My first encounter with the 8-cello group Cellophony was via their website, where I heard their amazing performance of the prelude to Tristan and Isolde. It is so rich, so full and so completely satisfying in sonority and expression that you start to wonder what other highpoints of orchestral music ought to be arranged for cello octet. See if you feel the same… http://cellophony.net/
So I was very excited to be invited to write a piece for them for their concert in the 2015 Cambridge Summer Music Festival. Still reeling from their Tristan recording, my thoughts floated the direction of something sensual, perfumed, exotic, and soon I had a title, Orchid. (This was one of those times when the title and the general ‘feeling’ came before the actual music.)
The actual music followed fairly quickly and without too much struggle. I was keen to explore the extreme delicacy and fragility of an orchid, as well as the heady scent and langorous curves. The cello is an instrument of almost unlimited range, in terms of notes, of intensity or loudness and softness, of texture and timbre… So it was fun to write, and I soon found that 8 cellos is enough to do almost anything – it does feel a bit like writing for an orchestra.
Cellophony play at the Cambridge Summer Festival on 1 August at 3.00pm.
Wheels within wheels is the second piece I’ve been commissioned to write for cello and piano duo Oliver Gledhill and David Christophersen (the first was When the Magus reads the Night Sky, which they premiered in 2003). It picks up an idea I started on a couple of years ago, where the different instruments trace melodies which turn and return on various different levels, at different rates, all the time, like some kind of musical planetary system (to be precise, like the system of ‘epicycles’ put forward by Ptolemy, which assumes Earth to be at the centre, and accounts for the planet’s complex pathways with remarkable accuracy. See a demonstration of how it works on youtube, or try Ptolemy meets Homer Simpson).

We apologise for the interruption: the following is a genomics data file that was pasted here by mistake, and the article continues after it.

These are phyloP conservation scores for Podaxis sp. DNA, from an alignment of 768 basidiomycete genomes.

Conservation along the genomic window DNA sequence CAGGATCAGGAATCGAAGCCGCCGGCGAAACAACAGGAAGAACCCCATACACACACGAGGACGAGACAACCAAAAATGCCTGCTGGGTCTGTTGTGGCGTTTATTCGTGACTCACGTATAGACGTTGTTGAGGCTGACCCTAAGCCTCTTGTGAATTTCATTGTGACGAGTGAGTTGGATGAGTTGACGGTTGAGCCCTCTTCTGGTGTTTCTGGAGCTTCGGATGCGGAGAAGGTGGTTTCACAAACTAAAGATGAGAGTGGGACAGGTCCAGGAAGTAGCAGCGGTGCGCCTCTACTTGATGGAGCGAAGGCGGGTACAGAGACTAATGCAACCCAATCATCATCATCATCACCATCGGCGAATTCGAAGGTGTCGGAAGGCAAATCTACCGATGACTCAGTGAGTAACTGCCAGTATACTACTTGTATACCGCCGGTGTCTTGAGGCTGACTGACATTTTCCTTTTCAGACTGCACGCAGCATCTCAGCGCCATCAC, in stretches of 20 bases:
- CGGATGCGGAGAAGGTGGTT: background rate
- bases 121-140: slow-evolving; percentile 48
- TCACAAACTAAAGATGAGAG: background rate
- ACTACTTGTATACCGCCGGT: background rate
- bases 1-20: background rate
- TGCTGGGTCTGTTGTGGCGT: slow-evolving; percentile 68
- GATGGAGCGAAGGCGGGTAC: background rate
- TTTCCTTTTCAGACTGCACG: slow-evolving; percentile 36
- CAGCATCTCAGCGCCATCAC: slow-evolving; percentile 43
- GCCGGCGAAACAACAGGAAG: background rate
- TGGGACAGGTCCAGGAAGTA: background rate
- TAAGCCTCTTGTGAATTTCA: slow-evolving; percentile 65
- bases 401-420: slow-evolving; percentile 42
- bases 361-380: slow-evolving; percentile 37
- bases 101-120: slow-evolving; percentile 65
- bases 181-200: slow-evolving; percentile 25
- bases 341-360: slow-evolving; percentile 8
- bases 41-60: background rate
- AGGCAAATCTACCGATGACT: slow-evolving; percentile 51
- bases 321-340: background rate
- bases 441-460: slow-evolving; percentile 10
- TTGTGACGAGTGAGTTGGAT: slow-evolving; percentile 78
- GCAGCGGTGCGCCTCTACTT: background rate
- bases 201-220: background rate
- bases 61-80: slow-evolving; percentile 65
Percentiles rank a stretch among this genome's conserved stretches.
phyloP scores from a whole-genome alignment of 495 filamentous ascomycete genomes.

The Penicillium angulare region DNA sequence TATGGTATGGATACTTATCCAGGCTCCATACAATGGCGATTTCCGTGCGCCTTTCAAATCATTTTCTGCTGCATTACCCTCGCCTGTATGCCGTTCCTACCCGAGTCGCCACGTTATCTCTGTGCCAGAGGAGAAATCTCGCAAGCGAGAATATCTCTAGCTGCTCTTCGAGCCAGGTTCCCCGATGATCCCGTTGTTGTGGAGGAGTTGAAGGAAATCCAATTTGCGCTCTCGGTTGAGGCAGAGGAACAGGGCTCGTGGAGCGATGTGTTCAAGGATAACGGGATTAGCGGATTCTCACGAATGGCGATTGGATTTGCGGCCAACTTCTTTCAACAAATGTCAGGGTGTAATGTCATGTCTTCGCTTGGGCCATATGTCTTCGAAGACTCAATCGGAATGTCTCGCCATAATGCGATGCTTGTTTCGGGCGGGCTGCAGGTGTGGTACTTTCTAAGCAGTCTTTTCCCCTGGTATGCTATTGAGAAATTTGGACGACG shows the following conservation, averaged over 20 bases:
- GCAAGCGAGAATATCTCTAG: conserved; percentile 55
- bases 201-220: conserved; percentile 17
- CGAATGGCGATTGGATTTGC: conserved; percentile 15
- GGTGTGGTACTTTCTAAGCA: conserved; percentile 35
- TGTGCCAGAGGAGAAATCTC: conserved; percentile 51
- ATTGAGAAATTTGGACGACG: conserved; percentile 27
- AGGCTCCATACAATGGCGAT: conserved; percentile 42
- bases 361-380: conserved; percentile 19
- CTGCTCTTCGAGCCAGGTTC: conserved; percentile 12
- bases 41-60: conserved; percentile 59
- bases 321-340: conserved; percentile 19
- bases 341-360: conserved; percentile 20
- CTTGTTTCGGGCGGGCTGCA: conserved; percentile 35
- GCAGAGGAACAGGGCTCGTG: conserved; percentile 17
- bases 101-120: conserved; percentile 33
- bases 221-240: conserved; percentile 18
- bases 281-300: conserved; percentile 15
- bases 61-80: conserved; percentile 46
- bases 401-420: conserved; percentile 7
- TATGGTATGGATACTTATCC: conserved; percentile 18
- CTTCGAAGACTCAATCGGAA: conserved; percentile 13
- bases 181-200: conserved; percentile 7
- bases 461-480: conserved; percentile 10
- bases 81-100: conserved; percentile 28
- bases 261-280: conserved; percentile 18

It’s an inspiring idea, but difficult to realise without getting tied into cycles and schemes which can go stale when you’re halfway through them. After a promising start two years ago I got thoroughly stuck, and put the piece away. The request from David Christophersen prompted me to get the piece out again. It took a while to disentangle the threads and to find a way forward that wouldn’t lead back into the same dead ends that I’d been staring at before, but in the end I found another direction to go in, and from then on things went with a swing. The piece is largely serene, but runs into a very sombre ending which was not at all what I was expecting; when it came to it, the turn towards darkness suddenly seemed necessary and unavoidable. The first performance will be on February 25 in West Road Concert Hall, Cambridge.